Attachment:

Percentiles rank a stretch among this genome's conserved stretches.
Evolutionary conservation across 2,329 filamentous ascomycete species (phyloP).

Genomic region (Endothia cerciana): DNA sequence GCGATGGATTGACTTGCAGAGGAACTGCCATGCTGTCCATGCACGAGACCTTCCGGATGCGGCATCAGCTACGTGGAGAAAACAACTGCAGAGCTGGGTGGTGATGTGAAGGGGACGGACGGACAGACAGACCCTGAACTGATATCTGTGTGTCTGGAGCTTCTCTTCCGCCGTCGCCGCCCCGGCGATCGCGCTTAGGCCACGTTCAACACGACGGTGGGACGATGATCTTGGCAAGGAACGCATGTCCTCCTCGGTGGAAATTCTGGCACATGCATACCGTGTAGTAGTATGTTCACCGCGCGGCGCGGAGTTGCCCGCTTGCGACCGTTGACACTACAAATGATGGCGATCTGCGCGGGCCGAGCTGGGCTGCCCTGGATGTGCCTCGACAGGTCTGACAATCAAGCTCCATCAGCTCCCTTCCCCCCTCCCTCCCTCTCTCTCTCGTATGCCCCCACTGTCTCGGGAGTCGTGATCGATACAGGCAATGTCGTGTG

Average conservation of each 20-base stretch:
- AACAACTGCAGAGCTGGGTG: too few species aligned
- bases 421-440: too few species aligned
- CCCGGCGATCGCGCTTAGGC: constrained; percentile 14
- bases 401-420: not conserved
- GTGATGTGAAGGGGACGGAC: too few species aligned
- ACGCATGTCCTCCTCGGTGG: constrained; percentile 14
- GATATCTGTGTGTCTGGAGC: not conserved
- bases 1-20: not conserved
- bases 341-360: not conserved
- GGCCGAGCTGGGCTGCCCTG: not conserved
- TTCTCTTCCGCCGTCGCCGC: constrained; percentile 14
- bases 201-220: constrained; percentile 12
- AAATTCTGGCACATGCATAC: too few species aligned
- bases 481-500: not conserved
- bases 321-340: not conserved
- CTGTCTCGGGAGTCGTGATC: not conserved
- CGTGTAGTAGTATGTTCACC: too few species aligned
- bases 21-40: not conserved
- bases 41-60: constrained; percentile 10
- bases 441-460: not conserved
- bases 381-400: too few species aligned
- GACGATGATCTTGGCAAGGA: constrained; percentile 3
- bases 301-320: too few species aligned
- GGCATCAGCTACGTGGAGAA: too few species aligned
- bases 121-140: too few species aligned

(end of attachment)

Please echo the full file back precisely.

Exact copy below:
Percentiles rank a stretch among this genome's conserved stretches.
Evolutionary conservation across 2,329 filamentous ascomycete species (phyloP).

Genomic region (Endothia cerciana): DNA sequence GCGATGGATTGACTTGCAGAGGAACTGCCATGCTGTCCATGCACGAGACCTTCCGGATGCGGCATCAGCTACGTGGAGAAAACAACTGCAGAGCTGGGTGGTGATGTGAAGGGGACGGACGGACAGACAGACCCTGAACTGATATCTGTGTGTCTGGAGCTTCTCTTCCGCCGTCGCCGCCCCGGCGATCGCGCTTAGGCCACGTTCAACACGACGGTGGGACGATGATCTTGGCAAGGAACGCATGTCCTCCTCGGTGGAAATTCTGGCACATGCATACCGTGTAGTAGTATGTTCACCGCGCGGCGCGGAGTTGCCCGCTTGCGACCGTTGACACTACAAATGATGGCGATCTGCGCGGGCCGAGCTGGGCTGCCCTGGATGTGCCTCGACAGGTCTGACAATCAAGCTCCATCAGCTCCCTTCCCCCCTCCCTCCCTCTCTCTCTCGTATGCCCCCACTGTCTCGGGAGTCGTGATCGATACAGGCAATGTCGTGTG

Average conservation of each 20-base stretch:
- AACAACTGCAGAGCTGGGTG: too few species aligned
- bases 421-440: too few species aligned
- CCCGGCGATCGCGCTTAGGC: constrained; percentile 14
- bases 401-420: not conserved
- GTGATGTGAAGGGGACGGAC: too few species aligned
- ACGCATGTCCTCCTCGGTGG: constrained; percentile 14
- GATATCTGTGTGTCTGGAGC: not conserved
- bases 1-20: not conserved
- bases 341-360: not conserved
- GGCCGAGCTGGGCTGCCCTG: not conserved
- TTCTCTTCCGCCGTCGCCGC: constrained; percentile 14
- bases 201-220: constrained; percentile 12
- AAATTCTGGCACATGCATAC: too few species aligned
- bases 481-500: not conserved
- bases 321-340: not conserved
- CTGTCTCGGGAGTCGTGATC: not conserved
- CGTGTAGTAGTATGTTCACC: too few species aligned
- bases 21-40: not conserved
- bases 41-60: constrained; percentile 10
- bases 441-460: not conserved
- bases 381-400: too few species aligned
- GACGATGATCTTGGCAAGGA: constrained; percentile 3
- bases 301-320: too few species aligned
- GGCATCAGCTACGTGGAGAA: too few species aligned
- bases 121-140: too few species aligned